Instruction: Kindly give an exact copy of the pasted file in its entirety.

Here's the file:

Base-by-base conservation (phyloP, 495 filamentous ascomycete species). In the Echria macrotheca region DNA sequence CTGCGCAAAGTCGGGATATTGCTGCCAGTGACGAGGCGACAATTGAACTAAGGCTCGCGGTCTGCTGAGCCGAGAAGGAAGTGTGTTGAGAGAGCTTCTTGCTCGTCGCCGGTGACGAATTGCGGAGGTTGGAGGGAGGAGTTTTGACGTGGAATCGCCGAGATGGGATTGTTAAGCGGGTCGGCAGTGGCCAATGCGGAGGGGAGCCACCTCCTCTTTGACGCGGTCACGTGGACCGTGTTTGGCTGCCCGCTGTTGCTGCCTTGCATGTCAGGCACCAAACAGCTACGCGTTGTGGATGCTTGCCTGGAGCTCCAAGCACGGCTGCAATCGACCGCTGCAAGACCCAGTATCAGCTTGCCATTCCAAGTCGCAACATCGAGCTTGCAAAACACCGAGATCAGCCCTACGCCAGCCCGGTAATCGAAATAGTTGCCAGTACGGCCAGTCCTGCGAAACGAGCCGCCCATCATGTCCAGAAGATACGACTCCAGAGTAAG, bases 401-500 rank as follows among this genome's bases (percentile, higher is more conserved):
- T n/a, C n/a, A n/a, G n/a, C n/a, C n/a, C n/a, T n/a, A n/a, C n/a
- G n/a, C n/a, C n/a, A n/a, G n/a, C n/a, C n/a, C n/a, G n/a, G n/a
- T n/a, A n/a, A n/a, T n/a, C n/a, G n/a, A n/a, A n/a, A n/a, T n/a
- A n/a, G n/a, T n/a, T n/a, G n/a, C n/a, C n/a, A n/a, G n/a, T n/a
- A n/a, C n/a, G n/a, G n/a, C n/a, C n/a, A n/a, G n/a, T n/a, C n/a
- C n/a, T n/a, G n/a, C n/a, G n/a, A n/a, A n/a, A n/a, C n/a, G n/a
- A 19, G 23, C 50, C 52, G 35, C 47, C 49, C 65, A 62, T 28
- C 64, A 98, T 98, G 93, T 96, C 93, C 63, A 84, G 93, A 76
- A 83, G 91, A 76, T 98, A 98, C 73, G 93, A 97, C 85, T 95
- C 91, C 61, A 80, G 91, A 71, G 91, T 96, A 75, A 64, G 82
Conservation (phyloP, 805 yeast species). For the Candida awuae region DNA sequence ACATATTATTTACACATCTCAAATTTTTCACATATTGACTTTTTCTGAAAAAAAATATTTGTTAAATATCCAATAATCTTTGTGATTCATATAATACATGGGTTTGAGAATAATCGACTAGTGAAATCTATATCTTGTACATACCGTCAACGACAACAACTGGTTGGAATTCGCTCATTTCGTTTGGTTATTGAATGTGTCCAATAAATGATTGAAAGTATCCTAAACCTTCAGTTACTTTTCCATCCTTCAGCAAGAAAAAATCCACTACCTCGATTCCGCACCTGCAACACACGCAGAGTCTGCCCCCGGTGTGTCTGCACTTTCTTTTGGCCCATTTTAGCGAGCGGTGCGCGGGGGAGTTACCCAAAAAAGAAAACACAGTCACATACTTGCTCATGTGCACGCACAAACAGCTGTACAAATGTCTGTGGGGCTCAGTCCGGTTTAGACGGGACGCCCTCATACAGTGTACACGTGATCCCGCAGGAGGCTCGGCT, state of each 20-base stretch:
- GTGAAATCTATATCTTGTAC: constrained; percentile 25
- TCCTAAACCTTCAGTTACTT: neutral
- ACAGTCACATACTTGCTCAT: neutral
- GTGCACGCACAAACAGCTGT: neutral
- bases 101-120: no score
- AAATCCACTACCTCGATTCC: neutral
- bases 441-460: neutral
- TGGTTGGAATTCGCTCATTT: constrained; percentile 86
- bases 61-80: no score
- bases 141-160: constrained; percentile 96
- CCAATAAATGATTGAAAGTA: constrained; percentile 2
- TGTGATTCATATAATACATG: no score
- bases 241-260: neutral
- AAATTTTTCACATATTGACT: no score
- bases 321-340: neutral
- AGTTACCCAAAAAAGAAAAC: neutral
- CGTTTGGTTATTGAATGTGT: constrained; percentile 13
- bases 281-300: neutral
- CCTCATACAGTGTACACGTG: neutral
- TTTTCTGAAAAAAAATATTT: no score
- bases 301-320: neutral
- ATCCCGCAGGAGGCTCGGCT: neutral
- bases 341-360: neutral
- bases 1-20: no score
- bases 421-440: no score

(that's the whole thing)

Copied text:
Base-by-base conservation (phyloP, 495 filamentous ascomycete species). In the Echria macrotheca region DNA sequence CTGCGCAAAGTCGGGATATTGCTGCCAGTGACGAGGCGACAATTGAACTAAGGCTCGCGGTCTGCTGAGCCGAGAAGGAAGTGTGTTGAGAGAGCTTCTTGCTCGTCGCCGGTGACGAATTGCGGAGGTTGGAGGGAGGAGTTTTGACGTGGAATCGCCGAGATGGGATTGTTAAGCGGGTCGGCAGTGGCCAATGCGGAGGGGAGCCACCTCCTCTTTGACGCGGTCACGTGGACCGTGTTTGGCTGCCCGCTGTTGCTGCCTTGCATGTCAGGCACCAAACAGCTACGCGTTGTGGATGCTTGCCTGGAGCTCCAAGCACGGCTGCAATCGACCGCTGCAAGACCCAGTATCAGCTTGCCATTCCAAGTCGCAACATCGAGCTTGCAAAACACCGAGATCAGCCCTACGCCAGCCCGGTAATCGAAATAGTTGCCAGTACGGCCAGTCCTGCGAAACGAGCCGCCCATCATGTCCAGAAGATACGACTCCAGAGTAAG, bases 401-500 rank as follows among this genome's bases (percentile, higher is more conserved):
- T n/a, C n/a, A n/a, G n/a, C n/a, C n/a, C n/a, T n/a, A n/a, C n/a
- G n/a, C n/a, C n/a, A n/a, G n/a, C n/a, C n/a, C n/a, G n/a, G n/a
- T n/a, A n/a, A n/a, T n/a, C n/a, G n/a, A n/a, A n/a, A n/a, T n/a
- A n/a, G n/a, T n/a, T n/a, G n/a, C n/a, C n/a, A n/a, G n/a, T n/a
- A n/a, C n/a, G n/a, G n/a, C n/a, C n/a, A n/a, G n/a, T n/a, C n/a
- C n/a, T n/a, G n/a, C n/a, G n/a, A n/a, A n/a, A n/a, C n/a, G n/a
- A 19, G 23, C 50, C 52, G 35, C 47, C 49, C 65, A 62, T 28
- C 64, A 98, T 98, G 93, T 96, C 93, C 63, A 84, G 93, A 76
- A 83, G 91, A 76, T 98, A 98, C 73, G 93, A 97, C 85, T 95
- C 91, C 61, A 80, G 91, A 71, G 91, T 96, A 75, A 64, G 82
Conservation (phyloP, 805 yeast species). For the Candida awuae region DNA sequence ACATATTATTTACACATCTCAAATTTTTCACATATTGACTTTTTCTGAAAAAAAATATTTGTTAAATATCCAATAATCTTTGTGATTCATATAATACATGGGTTTGAGAATAATCGACTAGTGAAATCTATATCTTGTACATACCGTCAACGACAACAACTGGTTGGAATTCGCTCATTTCGTTTGGTTATTGAATGTGTCCAATAAATGATTGAAAGTATCCTAAACCTTCAGTTACTTTTCCATCCTTCAGCAAGAAAAAATCCACTACCTCGATTCCGCACCTGCAACACACGCAGAGTCTGCCCCCGGTGTGTCTGCACTTTCTTTTGGCCCATTTTAGCGAGCGGTGCGCGGGGGAGTTACCCAAAAAAGAAAACACAGTCACATACTTGCTCATGTGCACGCACAAACAGCTGTACAAATGTCTGTGGGGCTCAGTCCGGTTTAGACGGGACGCCCTCATACAGTGTACACGTGATCCCGCAGGAGGCTCGGCT, state of each 20-base stretch:
- GTGAAATCTATATCTTGTAC: constrained; percentile 25
- TCCTAAACCTTCAGTTACTT: neutral
- ACAGTCACATACTTGCTCAT: neutral
- GTGCACGCACAAACAGCTGT: neutral
- bases 101-120: no score
- AAATCCACTACCTCGATTCC: neutral
- bases 441-460: neutral
- TGGTTGGAATTCGCTCATTT: constrained; percentile 86
- bases 61-80: no score
- bases 141-160: constrained; percentile 96
- CCAATAAATGATTGAAAGTA: constrained; percentile 2
- TGTGATTCATATAATACATG: no score
- bases 241-260: neutral
- AAATTTTTCACATATTGACT: no score
- bases 321-340: neutral
- AGTTACCCAAAAAAGAAAAC: neutral
- CGTTTGGTTATTGAATGTGT: constrained; percentile 13
- bases 281-300: neutral
- CCTCATACAGTGTACACGTG: neutral
- TTTTCTGAAAAAAAATATTT: no score
- bases 301-320: neutral
- ATCCCGCAGGAGGCTCGGCT: neutral
- bases 341-360: neutral
- bases 1-20: no score
- bases 421-440: no score